Preparing for Installation
This chapter describes the general equipment, safety, and site preparation requirements for installing the C7200 VSA (VPN Services Adapter). This chapter contains the following sections:
•Required Tools and Equipment
•Hardware and Software Requirements
•Online Insertion and Removal (OIR)
•Compliance with U.S. Export Laws and Regulations Regarding Encryption
Required Tools and Equipment
You need the following tools and parts to install a VSA. If you need additional equipment, contact a service representative for ordering information.
•Number 2 Phillips screwdriver
•Your own electrostatic discharge (ESD)-prevention equipment or the disposable grounding wrist strap included with all upgrade kits, field-replaceable units (FRUs), and spares
Hardware and Software Requirements
This section describes the minimum software and hardware requirements for the VSA:
Table 2-1 lists the recommended minimum Cisco IOS software release required to use the VSA in supported router or switch platforms. Use the show version command to display the system software version that is currently loaded and running.
Table 2-1 VSA Software Requirements
Recommended Minimum Cisco IOS Release
To check the minimum software requirements of Cisco IOS software with the hardware installed on your router, Cisco maintains the Software Advisor tool on Cisco.com. Registered Cisco Direct users can access the Software Advisor at: http://www.cisco.com/cgi-bin/Support/CompNav/Index.pl. This tool does not verify whether modules within a system are compatible, but it does provide the minimum Cisco IOS software requirements for individual hardware modules or components.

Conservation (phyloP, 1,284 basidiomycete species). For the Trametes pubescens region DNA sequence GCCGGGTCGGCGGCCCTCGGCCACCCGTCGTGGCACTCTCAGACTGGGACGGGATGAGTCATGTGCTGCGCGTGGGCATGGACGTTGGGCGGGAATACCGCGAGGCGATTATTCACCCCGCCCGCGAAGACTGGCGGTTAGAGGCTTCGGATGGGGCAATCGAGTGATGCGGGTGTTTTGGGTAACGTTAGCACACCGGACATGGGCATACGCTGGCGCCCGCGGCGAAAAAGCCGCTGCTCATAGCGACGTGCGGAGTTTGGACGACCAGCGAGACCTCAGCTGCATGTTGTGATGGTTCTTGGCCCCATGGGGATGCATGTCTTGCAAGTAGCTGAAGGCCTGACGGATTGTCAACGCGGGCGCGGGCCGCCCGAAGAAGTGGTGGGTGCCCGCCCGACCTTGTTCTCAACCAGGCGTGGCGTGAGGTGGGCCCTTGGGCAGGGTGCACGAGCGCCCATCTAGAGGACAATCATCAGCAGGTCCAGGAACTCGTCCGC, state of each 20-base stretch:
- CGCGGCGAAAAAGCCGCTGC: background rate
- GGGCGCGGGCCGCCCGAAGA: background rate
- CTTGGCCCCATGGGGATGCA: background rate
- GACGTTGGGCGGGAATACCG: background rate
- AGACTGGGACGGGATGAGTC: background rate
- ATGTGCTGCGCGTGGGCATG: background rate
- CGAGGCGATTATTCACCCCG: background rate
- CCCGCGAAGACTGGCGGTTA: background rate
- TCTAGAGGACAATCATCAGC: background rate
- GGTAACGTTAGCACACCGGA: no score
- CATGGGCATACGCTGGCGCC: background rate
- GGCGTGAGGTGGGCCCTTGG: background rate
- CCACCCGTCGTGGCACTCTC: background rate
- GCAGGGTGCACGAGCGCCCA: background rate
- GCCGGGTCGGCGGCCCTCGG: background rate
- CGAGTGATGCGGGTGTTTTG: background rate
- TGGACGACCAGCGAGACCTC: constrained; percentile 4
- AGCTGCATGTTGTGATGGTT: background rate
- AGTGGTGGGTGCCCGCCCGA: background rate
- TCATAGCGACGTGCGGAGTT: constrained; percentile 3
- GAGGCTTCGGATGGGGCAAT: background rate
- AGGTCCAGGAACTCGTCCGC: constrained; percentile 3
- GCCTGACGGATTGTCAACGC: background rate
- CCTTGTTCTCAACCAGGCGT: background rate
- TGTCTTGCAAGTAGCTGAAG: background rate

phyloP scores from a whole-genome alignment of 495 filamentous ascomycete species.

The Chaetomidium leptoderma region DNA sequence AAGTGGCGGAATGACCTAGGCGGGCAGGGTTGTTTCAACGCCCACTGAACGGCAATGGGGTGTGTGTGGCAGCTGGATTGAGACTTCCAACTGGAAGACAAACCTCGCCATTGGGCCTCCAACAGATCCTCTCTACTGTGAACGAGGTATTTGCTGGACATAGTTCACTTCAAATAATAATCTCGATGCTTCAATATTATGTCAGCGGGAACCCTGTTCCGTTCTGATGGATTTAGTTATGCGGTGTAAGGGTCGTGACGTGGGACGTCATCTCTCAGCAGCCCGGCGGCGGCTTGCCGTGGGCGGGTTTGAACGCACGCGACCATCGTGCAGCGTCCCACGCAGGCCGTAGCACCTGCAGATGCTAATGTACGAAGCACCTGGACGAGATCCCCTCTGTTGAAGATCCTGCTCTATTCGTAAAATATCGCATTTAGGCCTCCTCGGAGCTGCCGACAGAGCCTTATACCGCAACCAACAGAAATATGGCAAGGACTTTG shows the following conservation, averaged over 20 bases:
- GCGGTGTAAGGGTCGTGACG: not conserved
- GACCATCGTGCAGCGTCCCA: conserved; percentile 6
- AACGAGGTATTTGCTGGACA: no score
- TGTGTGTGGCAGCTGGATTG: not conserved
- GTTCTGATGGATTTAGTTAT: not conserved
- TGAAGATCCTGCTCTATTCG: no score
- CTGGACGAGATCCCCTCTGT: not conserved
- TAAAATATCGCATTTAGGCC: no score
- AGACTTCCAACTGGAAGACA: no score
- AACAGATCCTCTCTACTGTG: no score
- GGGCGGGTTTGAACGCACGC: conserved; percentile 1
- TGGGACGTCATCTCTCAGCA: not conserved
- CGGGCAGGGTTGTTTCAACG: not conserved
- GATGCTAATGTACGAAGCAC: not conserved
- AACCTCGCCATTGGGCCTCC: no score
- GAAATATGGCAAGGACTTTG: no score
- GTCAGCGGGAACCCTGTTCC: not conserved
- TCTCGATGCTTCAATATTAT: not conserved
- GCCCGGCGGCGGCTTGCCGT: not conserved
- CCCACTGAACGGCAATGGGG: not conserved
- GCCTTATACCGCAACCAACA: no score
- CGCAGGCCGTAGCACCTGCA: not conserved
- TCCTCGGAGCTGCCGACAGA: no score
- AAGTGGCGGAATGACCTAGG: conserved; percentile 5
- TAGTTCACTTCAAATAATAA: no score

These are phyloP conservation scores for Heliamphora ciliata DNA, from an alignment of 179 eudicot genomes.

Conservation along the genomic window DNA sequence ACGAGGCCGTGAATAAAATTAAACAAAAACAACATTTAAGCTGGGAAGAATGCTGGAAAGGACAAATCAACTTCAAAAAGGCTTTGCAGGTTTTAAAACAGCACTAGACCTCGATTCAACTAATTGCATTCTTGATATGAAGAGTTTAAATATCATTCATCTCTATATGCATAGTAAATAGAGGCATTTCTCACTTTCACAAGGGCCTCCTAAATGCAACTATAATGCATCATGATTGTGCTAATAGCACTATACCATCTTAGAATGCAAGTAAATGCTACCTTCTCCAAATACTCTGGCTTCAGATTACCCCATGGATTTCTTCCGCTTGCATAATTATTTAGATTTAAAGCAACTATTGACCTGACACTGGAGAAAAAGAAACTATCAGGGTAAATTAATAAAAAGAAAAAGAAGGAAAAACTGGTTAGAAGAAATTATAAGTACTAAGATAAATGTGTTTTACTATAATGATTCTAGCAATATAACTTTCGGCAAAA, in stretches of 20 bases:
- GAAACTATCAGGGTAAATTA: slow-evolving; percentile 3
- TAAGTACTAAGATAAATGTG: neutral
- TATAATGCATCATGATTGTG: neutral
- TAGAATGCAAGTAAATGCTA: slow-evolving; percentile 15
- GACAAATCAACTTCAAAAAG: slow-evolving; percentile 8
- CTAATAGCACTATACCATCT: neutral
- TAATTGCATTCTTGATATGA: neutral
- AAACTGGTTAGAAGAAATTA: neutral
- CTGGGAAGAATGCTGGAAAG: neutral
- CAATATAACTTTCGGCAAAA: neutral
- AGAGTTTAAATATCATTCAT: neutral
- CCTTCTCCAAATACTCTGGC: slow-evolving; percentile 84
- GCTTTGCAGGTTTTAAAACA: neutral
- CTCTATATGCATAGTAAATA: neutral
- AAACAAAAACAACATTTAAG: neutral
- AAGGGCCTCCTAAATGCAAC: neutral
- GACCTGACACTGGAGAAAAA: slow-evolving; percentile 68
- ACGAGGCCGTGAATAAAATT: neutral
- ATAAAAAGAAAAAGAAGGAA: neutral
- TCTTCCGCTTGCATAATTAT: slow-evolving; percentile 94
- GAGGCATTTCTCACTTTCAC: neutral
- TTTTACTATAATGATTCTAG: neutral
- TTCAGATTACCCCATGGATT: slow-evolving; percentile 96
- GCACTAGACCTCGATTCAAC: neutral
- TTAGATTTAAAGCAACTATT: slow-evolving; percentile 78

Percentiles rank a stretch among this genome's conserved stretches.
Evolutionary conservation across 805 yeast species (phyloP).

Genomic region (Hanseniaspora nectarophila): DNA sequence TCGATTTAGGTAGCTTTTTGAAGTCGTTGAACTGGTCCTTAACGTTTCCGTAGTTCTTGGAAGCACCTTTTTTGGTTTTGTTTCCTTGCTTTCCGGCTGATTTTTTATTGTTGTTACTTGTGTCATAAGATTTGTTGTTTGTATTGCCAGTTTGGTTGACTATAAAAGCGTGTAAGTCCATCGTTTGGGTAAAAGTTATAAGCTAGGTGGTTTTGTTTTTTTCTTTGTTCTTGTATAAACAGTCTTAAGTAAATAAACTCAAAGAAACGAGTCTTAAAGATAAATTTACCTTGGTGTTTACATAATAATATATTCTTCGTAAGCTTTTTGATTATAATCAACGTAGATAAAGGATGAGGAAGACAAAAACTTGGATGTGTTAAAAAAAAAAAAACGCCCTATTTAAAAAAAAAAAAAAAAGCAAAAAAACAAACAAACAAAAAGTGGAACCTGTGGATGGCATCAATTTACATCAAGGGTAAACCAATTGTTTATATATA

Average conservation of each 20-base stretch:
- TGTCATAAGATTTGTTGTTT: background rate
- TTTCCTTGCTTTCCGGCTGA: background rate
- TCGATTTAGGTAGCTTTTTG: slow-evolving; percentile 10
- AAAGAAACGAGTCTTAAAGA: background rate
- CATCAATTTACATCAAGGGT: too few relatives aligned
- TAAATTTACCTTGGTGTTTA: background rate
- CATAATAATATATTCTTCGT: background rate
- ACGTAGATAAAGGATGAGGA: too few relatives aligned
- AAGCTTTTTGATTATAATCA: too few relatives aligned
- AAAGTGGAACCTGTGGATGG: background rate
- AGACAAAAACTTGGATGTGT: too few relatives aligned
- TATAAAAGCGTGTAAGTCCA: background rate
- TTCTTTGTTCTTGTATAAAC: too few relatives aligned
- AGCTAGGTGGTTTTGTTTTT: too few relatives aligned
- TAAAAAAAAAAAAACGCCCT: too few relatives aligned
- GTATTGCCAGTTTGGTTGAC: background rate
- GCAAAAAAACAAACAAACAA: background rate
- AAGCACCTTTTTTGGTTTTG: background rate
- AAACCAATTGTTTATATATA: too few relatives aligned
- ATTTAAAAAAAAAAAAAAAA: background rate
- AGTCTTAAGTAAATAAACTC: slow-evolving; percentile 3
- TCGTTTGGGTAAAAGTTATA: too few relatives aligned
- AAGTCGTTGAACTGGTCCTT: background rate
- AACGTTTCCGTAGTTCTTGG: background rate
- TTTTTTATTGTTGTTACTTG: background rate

Note Access to this tool is limited to users with Cisco.com login accounts.
The hardware required to ensure proper operation of the VSA is as follows:
•The VSA is compatible with the Cisco NPE-G2 processor on the Cisco 7204VXR or Cisco 7206VXR routers.
The Cisco NPE-G2 is the latest routing engine for the Cisco 7204VXR and 7206VXR, which provides the highest performance and scalability within the family of network processing engines (NPEs).
•I/O FPGA requirement—0x25 (decimal 0.37)
•VSA FPGA requirement—0x13 (decimal 0.19)
The VSA has the following restrictions:
•VSA does not interoperate with other ISA or VAM/VAM2/VAM2+ crypto cards in the same router. The VAM/VAM2/VAM2+ crypto cards are disabled when the VSA is active in the Cisco 7200VXR series routers with the NPE-G2 processor.
•Only a single VSA card is supported on the Cisco 7200VXR series routers with the NPE-G2 processor.
Note Only Cisco 7200VXR series routers with the NPE-G2 processor are supported.
•The VSA module does not support Online Insertion and Removal (OIR). See "Enabling/Disabling the VSA" section for details.
•Per packet count details for crypto map ACL are not displayed when the show access-list command is entered.
Use other counters, such as the output from the show crypto ipsec sa and show crypto engine accelerator statistics 0 commands, to determine if the VSA is processing the packets.
•An anti-replay window size of 1024 is not supported.
Online Insertion and Removal (OIR)
The VSA plugs into the I/O controller slot of the Cisco 7200VXR series chassis. The VSA crypto card does not support OIR. The VSA boots up only during system initialization. The VSA will not work if it is inserted after the system is up and running. The VSA can be shut down by a disabling CLI command (see "Enabling/Disabling the VSA" section). The VSA is ready for removal after the disabling CLI command is executed.
You could damage the VSA, if you remove the VSA without entering the CLI command.
Before removing the VSA, we recommend that you shut down the interface so that there is no traffic running through the VSA when it is removed. Removing an VSA while traffic is flowing through the ports can cause system disruption.
For more information on OIR, go to "Enabling/Disabling the VSA" section.
This section provides safety guidelines that you should follow when working with any equipment that connects to electrical power or telephone wiring. This section includes the following topics:
•Electrical Equipment Guidelines
•Preventing Electrostatic Discharge Damage